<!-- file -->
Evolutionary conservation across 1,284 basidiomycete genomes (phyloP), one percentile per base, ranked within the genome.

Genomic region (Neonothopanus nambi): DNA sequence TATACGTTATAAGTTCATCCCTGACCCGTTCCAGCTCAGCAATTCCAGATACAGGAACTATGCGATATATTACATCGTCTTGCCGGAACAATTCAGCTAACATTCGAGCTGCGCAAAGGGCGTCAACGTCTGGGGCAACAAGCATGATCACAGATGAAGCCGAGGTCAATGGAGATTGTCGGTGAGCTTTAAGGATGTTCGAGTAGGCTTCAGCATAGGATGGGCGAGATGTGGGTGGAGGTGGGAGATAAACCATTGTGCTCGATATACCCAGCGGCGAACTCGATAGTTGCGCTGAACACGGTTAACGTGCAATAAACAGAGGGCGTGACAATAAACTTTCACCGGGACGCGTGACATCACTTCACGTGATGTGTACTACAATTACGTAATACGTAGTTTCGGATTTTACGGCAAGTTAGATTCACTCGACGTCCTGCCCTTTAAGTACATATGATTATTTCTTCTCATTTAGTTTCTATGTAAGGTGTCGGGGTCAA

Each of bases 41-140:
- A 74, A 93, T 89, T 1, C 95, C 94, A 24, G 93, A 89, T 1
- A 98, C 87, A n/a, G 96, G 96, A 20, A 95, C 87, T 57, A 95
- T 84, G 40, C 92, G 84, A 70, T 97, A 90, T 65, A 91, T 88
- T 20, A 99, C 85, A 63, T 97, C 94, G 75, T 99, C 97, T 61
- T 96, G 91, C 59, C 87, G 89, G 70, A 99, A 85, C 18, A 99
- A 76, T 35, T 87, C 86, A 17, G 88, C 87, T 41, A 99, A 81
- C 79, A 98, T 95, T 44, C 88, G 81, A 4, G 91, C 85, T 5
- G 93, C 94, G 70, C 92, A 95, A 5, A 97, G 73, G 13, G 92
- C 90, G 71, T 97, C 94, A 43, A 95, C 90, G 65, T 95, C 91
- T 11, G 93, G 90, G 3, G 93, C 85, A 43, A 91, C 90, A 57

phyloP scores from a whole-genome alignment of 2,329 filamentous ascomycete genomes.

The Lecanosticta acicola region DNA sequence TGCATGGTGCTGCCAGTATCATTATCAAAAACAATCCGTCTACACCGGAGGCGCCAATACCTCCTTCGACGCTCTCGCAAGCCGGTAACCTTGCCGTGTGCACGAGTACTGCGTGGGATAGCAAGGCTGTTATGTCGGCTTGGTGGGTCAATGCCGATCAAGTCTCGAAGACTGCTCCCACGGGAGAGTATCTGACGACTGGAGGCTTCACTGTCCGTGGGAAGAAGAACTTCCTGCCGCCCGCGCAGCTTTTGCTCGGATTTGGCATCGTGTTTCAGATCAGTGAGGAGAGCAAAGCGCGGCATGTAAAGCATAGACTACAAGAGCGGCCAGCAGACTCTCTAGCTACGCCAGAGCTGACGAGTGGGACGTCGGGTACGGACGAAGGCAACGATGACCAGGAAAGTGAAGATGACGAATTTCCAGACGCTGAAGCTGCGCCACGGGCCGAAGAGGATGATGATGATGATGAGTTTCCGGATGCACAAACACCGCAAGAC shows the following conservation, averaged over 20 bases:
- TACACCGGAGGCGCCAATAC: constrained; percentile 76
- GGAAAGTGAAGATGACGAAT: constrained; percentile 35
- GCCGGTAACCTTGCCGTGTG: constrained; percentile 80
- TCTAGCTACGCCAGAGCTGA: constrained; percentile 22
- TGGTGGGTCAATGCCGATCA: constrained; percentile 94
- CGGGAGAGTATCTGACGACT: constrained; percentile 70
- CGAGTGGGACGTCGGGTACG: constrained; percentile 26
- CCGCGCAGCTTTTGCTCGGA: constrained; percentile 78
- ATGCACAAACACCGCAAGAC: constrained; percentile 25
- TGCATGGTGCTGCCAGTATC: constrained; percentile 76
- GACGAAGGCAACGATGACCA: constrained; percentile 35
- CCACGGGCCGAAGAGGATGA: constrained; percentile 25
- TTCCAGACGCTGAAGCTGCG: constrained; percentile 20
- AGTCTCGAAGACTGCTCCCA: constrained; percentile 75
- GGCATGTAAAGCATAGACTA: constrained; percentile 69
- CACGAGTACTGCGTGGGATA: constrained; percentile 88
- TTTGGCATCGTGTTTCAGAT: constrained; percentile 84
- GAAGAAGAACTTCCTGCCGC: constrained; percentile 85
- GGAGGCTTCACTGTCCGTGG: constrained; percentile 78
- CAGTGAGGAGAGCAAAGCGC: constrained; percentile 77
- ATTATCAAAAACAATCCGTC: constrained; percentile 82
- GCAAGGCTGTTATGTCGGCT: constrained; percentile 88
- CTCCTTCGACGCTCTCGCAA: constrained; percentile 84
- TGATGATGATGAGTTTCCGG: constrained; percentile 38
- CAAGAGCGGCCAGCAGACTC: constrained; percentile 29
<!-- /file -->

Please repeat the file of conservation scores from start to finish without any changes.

Evolutionary conservation across 1,284 basidiomycete genomes (phyloP), one percentile per base, ranked within the genome.

Genomic region (Neonothopanus nambi): DNA sequence TATACGTTATAAGTTCATCCCTGACCCGTTCCAGCTCAGCAATTCCAGATACAGGAACTATGCGATATATTACATCGTCTTGCCGGAACAATTCAGCTAACATTCGAGCTGCGCAAAGGGCGTCAACGTCTGGGGCAACAAGCATGATCACAGATGAAGCCGAGGTCAATGGAGATTGTCGGTGAGCTTTAAGGATGTTCGAGTAGGCTTCAGCATAGGATGGGCGAGATGTGGGTGGAGGTGGGAGATAAACCATTGTGCTCGATATACCCAGCGGCGAACTCGATAGTTGCGCTGAACACGGTTAACGTGCAATAAACAGAGGGCGTGACAATAAACTTTCACCGGGACGCGTGACATCACTTCACGTGATGTGTACTACAATTACGTAATACGTAGTTTCGGATTTTACGGCAAGTTAGATTCACTCGACGTCCTGCCCTTTAAGTACATATGATTATTTCTTCTCATTTAGTTTCTATGTAAGGTGTCGGGGTCAA

Each of bases 41-140:
- A 74, A 93, T 89, T 1, C 95, C 94, A 24, G 93, A 89, T 1
- A 98, C 87, A n/a, G 96, G 96, A 20, A 95, C 87, T 57, A 95
- T 84, G 40, C 92, G 84, A 70, T 97, A 90, T 65, A 91, T 88
- T 20, A 99, C 85, A 63, T 97, C 94, G 75, T 99, C 97, T 61
- T 96, G 91, C 59, C 87, G 89, G 70, A 99, A 85, C 18, A 99
- A 76, T 35, T 87, C 86, A 17, G 88, C 87, T 41, A 99, A 81
- C 79, A 98, T 95, T 44, C 88, G 81, A 4, G 91, C 85, T 5
- G 93, C 94, G 70, C 92, A 95, A 5, A 97, G 73, G 13, G 92
- C 90, G 71, T 97, C 94, A 43, A 95, C 90, G 65, T 95, C 91
- T 11, G 93, G 90, G 3, G 93, C 85, A 43, A 91, C 90, A 57

phyloP scores from a whole-genome alignment of 2,329 filamentous ascomycete genomes.

The Lecanosticta acicola region DNA sequence TGCATGGTGCTGCCAGTATCATTATCAAAAACAATCCGTCTACACCGGAGGCGCCAATACCTCCTTCGACGCTCTCGCAAGCCGGTAACCTTGCCGTGTGCACGAGTACTGCGTGGGATAGCAAGGCTGTTATGTCGGCTTGGTGGGTCAATGCCGATCAAGTCTCGAAGACTGCTCCCACGGGAGAGTATCTGACGACTGGAGGCTTCACTGTCCGTGGGAAGAAGAACTTCCTGCCGCCCGCGCAGCTTTTGCTCGGATTTGGCATCGTGTTTCAGATCAGTGAGGAGAGCAAAGCGCGGCATGTAAAGCATAGACTACAAGAGCGGCCAGCAGACTCTCTAGCTACGCCAGAGCTGACGAGTGGGACGTCGGGTACGGACGAAGGCAACGATGACCAGGAAAGTGAAGATGACGAATTTCCAGACGCTGAAGCTGCGCCACGGGCCGAAGAGGATGATGATGATGATGAGTTTCCGGATGCACAAACACCGCAAGAC shows the following conservation, averaged over 20 bases:
- TACACCGGAGGCGCCAATAC: constrained; percentile 76
- GGAAAGTGAAGATGACGAAT: constrained; percentile 35
- GCCGGTAACCTTGCCGTGTG: constrained; percentile 80
- TCTAGCTACGCCAGAGCTGA: constrained; percentile 22
- TGGTGGGTCAATGCCGATCA: constrained; percentile 94
- CGGGAGAGTATCTGACGACT: constrained; percentile 70
- CGAGTGGGACGTCGGGTACG: constrained; percentile 26
- CCGCGCAGCTTTTGCTCGGA: constrained; percentile 78
- ATGCACAAACACCGCAAGAC: constrained; percentile 25
- TGCATGGTGCTGCCAGTATC: constrained; percentile 76
- GACGAAGGCAACGATGACCA: constrained; percentile 35
- CCACGGGCCGAAGAGGATGA: constrained; percentile 25
- TTCCAGACGCTGAAGCTGCG: constrained; percentile 20
- AGTCTCGAAGACTGCTCCCA: constrained; percentile 75
- GGCATGTAAAGCATAGACTA: constrained; percentile 69
- CACGAGTACTGCGTGGGATA: constrained; percentile 88
- TTTGGCATCGTGTTTCAGAT: constrained; percentile 84
- GAAGAAGAACTTCCTGCCGC: constrained; percentile 85
- GGAGGCTTCACTGTCCGTGG: constrained; percentile 78
- CAGTGAGGAGAGCAAAGCGC: constrained; percentile 77
- ATTATCAAAAACAATCCGTC: constrained; percentile 82
- GCAAGGCTGTTATGTCGGCT: constrained; percentile 88
- CTCCTTCGACGCTCTCGCAA: constrained; percentile 84
- TGATGATGATGAGTTTCCGG: constrained; percentile 38
- CAAGAGCGGCCAGCAGACTC: constrained; percentile 29